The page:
An added 'bonus' is the fact that MCO does pay a dividend, which while unchanged between 2001 and 2003 at $.09/share, was raised to $.15/share in 2004, $.18/share in 2005 and has been $.25/share in the TTM.  While not a 'requirement' of mine on this blog, the presence of a dividend that has also been steadily increasing is an added 'plus' to any stock evaluation.

While I like to see a steady or only a slowly-growing number of shares outstanding, it is rare to see a company that has been steadily decreasing its outstanding shares. Moody's has accomplished this with 314 million shares outstanding in 2001, steadily declining to 298 million in 2005 and 282 million in the TTM.  This decrease in the number of shares has occurred while the company has more than doubled its revenue and tripled its earnings!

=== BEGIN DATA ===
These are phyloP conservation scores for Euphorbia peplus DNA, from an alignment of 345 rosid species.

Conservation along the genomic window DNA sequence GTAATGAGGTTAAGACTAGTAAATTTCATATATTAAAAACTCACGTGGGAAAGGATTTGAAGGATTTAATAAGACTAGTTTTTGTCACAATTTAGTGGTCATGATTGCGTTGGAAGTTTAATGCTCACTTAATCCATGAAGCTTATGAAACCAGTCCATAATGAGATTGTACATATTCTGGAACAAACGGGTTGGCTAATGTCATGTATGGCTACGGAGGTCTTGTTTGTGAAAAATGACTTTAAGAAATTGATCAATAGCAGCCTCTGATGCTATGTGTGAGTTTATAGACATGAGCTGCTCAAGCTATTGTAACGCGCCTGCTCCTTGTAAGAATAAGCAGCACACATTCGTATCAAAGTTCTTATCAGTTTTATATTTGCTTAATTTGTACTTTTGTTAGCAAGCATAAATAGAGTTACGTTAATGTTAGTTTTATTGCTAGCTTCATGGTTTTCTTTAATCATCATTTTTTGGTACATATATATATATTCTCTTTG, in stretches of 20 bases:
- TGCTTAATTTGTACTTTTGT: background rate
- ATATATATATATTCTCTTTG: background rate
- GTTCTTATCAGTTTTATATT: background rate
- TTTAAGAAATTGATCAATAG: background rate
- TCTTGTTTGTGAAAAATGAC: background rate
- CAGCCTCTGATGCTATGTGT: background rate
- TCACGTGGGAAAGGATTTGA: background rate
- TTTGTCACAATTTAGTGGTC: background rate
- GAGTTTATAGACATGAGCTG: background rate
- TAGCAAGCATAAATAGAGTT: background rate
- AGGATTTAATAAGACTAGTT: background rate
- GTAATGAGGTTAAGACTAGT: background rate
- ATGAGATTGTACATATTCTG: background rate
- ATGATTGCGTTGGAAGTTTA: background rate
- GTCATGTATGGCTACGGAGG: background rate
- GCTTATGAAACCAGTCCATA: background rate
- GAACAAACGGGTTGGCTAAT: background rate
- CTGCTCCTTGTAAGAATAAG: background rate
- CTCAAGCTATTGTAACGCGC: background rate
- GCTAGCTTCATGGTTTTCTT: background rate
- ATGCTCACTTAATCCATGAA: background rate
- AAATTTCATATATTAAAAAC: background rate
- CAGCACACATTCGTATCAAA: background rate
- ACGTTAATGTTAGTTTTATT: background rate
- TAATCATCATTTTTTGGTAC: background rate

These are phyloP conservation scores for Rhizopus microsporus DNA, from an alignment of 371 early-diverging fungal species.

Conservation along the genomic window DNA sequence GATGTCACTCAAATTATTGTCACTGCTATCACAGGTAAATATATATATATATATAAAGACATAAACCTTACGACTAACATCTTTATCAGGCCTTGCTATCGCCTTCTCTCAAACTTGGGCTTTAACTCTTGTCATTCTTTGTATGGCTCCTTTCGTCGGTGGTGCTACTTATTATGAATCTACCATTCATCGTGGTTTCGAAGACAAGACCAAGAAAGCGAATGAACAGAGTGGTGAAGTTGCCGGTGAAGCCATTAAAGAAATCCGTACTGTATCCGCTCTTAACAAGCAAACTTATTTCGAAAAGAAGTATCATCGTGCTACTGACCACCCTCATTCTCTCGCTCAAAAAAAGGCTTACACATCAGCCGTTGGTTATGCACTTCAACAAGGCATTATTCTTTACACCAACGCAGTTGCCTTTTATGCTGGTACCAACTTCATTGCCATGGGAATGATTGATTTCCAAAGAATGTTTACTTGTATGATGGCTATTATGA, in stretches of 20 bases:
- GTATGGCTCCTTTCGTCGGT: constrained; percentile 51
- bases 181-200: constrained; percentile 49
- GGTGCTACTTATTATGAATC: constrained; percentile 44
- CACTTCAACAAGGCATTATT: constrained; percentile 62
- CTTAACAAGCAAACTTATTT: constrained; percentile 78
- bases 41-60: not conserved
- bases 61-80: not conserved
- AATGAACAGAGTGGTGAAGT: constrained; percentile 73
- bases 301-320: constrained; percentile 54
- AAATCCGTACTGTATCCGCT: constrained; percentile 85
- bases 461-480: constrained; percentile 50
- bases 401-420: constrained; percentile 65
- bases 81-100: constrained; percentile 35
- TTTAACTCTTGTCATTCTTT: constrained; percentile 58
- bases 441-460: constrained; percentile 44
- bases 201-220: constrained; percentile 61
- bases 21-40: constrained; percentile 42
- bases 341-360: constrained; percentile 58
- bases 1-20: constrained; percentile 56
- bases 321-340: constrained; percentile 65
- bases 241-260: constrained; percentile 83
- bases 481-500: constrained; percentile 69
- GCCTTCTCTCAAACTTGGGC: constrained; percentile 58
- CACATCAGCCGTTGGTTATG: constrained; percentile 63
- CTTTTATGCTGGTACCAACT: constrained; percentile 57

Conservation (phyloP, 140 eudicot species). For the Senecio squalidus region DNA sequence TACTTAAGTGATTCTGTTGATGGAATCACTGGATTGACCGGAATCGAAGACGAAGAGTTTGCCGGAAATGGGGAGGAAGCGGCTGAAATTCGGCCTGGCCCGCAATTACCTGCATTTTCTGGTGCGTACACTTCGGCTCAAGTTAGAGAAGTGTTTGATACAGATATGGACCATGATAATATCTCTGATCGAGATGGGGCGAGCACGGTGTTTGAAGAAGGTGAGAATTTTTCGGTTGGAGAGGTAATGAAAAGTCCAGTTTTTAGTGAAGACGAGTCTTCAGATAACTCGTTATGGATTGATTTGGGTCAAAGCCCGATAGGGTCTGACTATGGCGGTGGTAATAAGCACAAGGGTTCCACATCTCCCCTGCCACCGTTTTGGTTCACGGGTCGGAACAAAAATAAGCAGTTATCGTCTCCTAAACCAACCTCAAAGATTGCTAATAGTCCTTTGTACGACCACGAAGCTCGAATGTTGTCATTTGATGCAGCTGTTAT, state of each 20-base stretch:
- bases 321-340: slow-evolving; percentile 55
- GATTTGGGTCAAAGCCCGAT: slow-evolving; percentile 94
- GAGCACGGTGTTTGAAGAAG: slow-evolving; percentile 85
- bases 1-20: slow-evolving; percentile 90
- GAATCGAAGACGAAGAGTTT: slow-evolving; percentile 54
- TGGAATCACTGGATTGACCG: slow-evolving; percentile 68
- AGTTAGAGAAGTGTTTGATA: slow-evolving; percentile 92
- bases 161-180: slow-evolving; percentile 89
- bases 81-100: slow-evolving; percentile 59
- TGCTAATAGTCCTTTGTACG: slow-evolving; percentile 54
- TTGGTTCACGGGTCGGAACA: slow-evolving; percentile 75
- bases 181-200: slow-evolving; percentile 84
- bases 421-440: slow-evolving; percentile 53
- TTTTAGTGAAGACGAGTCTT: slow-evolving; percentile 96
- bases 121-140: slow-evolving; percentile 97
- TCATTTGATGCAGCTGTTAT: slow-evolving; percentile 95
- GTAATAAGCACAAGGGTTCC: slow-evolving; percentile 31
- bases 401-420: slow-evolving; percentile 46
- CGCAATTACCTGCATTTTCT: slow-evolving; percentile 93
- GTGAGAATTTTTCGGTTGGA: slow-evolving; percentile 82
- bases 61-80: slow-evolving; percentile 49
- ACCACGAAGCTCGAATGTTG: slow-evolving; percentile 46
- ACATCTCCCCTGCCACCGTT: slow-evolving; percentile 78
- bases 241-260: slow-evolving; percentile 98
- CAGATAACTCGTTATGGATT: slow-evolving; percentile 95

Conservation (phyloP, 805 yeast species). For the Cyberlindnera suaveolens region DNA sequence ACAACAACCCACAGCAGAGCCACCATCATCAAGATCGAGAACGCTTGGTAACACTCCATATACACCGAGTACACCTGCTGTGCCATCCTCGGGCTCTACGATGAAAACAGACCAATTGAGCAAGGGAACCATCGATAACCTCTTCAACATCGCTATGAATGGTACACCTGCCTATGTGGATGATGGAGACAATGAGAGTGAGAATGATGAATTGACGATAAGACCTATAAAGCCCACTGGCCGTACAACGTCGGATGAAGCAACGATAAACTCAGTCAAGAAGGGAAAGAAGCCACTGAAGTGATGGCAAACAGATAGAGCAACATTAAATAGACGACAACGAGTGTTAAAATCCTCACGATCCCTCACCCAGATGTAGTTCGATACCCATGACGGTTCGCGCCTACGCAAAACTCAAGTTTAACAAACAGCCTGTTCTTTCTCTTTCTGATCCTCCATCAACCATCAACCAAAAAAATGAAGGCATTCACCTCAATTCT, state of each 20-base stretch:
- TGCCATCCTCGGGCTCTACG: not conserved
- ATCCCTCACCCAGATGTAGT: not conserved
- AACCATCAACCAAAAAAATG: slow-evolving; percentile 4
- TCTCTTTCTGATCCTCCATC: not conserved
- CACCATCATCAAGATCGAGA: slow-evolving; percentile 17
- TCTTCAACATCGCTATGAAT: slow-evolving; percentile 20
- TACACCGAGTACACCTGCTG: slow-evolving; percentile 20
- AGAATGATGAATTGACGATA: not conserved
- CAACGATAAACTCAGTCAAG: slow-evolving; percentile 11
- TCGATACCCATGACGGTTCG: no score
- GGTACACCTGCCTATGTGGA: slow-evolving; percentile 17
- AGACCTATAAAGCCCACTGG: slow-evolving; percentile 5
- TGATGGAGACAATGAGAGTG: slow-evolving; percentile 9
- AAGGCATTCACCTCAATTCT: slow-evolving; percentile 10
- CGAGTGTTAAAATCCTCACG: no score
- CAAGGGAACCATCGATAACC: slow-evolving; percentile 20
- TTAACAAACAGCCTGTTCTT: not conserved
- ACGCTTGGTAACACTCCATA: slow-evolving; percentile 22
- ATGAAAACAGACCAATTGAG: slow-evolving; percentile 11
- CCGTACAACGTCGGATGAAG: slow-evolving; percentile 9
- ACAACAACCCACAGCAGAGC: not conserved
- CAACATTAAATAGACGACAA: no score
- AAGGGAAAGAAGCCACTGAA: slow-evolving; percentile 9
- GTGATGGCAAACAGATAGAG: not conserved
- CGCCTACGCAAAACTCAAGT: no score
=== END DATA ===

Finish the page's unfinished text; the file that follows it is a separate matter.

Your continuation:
Free cash flow has been strong recently with $449 million reported in 2003, increasing to $677 million in 2005 and $652 million in the trailing twelve months.

The balance sheet, as reported on Morningstar.com appears satisfactory with $230.3 million in cash and $449.5 million in other current assets. When this total of $679.8 million in current assets is compared to the $527.1 million in current liabilities, we are left with a current ratio of 1.29.  This appears adequate, especially with the strong free cash flow, but in general, ratios closer to 2.0 or higher are preferable to lower ratios closer to 1.0.

5.  What about some valuation numbers for this company?

If we review the Yahoo "Key Statistics" on Moody's, we find that the market cap is a large cap $18.43 billion.  The trailing p/e is a moderately rich 31.94 with a forward p/e (fye 31-Dec-07) estimated at 27.59.  The PEG also suggests a rich valuation at 1.97.